The seven-week losing streak was finally snapped... in spades. The S&P 500 bounced an impressive 6.6% last week, closing at its highest level seen since late April. This is what a reversal would look like at its inception.
Don't be too quick to jump to such a conclusion though. Last week's strength was almost too good to be true, and rooted in the sheer severity of the pullback suffered since the beginning of last month. And, being a prospective dead-cat bounce, the effort could soon fall apart and lead back into a pullback. One key level remains a make-or-break line in the sand.
We'll look at that technical floor in a moment. First, let's run through last week's biggest economic announcements and preview what's coming this week.
While there was quite a bit of economic news from last week to sift though, there was only one item worth charting. That's April's sales of news homes, following up the previous week's look at sales of existing homes. Although it's yet to hit prices, total purchase activity is clearly hitting a wall. New home sales fell to an annualized pace of 591,000, well short of the 750,000 that economists were looking for, and reaching the lowest level in a couple of years. In fact, that figure almost fell under the pace of 580,000 seen in April of 2020, when lockdowns swept across the nation. Adding insult to injury, March's original figure of 763,000 was dialed back to 709,000.
Part of the issue may be limited inventory, or in this case, homebuilders not building enough new houses to keep up with actual demand. But, that's not the crux of the issue. Inventories actually ticked higher last month, to a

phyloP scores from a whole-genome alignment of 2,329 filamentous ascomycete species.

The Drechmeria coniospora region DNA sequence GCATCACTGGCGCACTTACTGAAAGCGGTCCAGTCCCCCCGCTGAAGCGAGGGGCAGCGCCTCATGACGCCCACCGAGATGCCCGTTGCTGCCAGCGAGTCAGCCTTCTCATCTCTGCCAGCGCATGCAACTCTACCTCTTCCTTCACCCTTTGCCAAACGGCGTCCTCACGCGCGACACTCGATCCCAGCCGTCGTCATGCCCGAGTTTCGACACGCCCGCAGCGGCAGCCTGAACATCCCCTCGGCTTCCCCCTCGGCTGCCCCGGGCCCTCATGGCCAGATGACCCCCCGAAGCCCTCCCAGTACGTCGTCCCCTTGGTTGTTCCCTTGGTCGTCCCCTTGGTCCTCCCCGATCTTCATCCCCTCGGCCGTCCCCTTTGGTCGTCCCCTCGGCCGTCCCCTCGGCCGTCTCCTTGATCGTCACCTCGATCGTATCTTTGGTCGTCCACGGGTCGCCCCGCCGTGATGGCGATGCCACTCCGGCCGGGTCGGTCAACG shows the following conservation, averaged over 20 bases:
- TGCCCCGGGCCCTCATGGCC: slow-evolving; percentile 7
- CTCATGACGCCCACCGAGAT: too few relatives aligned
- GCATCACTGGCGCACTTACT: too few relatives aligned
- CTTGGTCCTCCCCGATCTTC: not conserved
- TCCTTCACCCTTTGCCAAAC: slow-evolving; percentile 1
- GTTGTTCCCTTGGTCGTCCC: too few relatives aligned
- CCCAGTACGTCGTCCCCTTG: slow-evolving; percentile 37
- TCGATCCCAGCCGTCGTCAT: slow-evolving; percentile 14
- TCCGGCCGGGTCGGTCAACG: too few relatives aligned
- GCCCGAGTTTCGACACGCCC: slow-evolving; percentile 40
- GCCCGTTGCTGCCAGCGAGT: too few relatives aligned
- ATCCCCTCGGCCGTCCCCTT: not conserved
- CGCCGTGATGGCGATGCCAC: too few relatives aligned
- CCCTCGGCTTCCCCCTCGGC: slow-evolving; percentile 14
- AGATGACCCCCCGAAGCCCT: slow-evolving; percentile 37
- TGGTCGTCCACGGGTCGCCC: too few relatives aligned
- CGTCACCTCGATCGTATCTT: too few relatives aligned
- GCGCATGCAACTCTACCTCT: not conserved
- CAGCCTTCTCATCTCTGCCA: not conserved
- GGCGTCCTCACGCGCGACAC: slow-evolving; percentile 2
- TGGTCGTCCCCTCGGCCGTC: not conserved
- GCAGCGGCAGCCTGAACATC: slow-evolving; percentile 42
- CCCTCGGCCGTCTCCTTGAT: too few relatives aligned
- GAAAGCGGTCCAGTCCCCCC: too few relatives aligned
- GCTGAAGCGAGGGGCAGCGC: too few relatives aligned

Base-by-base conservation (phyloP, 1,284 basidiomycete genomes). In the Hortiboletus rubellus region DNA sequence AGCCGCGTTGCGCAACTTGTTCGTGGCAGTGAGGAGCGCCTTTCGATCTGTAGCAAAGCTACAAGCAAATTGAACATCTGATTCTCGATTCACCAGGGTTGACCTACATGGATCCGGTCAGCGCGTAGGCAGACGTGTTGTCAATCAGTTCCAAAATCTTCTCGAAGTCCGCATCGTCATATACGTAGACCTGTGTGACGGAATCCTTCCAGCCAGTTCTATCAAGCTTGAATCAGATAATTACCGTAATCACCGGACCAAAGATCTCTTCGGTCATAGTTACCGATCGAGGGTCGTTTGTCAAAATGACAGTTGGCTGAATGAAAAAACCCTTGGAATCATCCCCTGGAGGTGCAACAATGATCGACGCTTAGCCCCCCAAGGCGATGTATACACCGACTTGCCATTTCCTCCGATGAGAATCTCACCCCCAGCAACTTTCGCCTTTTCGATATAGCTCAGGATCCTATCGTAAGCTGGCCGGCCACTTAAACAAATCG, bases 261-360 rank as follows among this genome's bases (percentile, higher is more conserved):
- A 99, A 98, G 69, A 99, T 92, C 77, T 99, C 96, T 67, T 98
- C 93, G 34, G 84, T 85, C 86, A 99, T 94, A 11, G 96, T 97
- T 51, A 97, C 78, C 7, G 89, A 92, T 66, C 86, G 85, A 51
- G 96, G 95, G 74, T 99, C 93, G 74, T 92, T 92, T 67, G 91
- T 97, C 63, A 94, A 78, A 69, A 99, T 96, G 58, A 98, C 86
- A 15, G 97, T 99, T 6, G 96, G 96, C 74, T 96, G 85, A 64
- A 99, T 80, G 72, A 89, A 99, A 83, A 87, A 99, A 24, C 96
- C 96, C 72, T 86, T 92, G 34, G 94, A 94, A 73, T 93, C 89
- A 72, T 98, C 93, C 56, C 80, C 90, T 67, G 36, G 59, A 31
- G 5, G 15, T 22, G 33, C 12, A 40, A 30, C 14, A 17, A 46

As the chart also shows us, sales of existing homes didn't fall by nearly as much last month. They did fall, however.
The only other item from last week really worth mentioning is the third and final assessment of May's University of Michigan Sentiment Index. It edged a little higher from the second guess, though at 58.4, that's still less than April's 65.2, and at the lowest level seen since 2011.
The Conference Board's report of consumer sentiment isn't due until this week, and although its different means of measurement means it's not cratering the same way the University of Michigan's sentiment index is, economists are still calling for a move to the lowest level seen in months.
Simply put, people are feeling pretty worried and stressed out. Or they were, anyway. Investors clearly had a change of heart for the better last week, although it remains to be seen how permanent that move is. (More on that in a moment.)
Everything else is on the grid.
The last piece of the real estate puzzle will be laid this week, on Tuesday, when we get the S&P Case-Shiller Home Price Index as well as the FHFA Housing Price Index. Both are only for March, before purchase activity and buying intent really started to crater. That's why economists expect more of the same outrageous price increases. This may be the last month we see this sort of pricing power though, if we still see it.
On Wednesday we'll hear May's ISM Manufacturing Index update, followed by the ISM Services Index report on Friday. Economists believe both peeled back a bit for the month, although each remains well above the 50 level that delineates growth and contraction. Just note that both indices are in decline right now, unable to maintain the surge levels seen once the pandemic started to ease.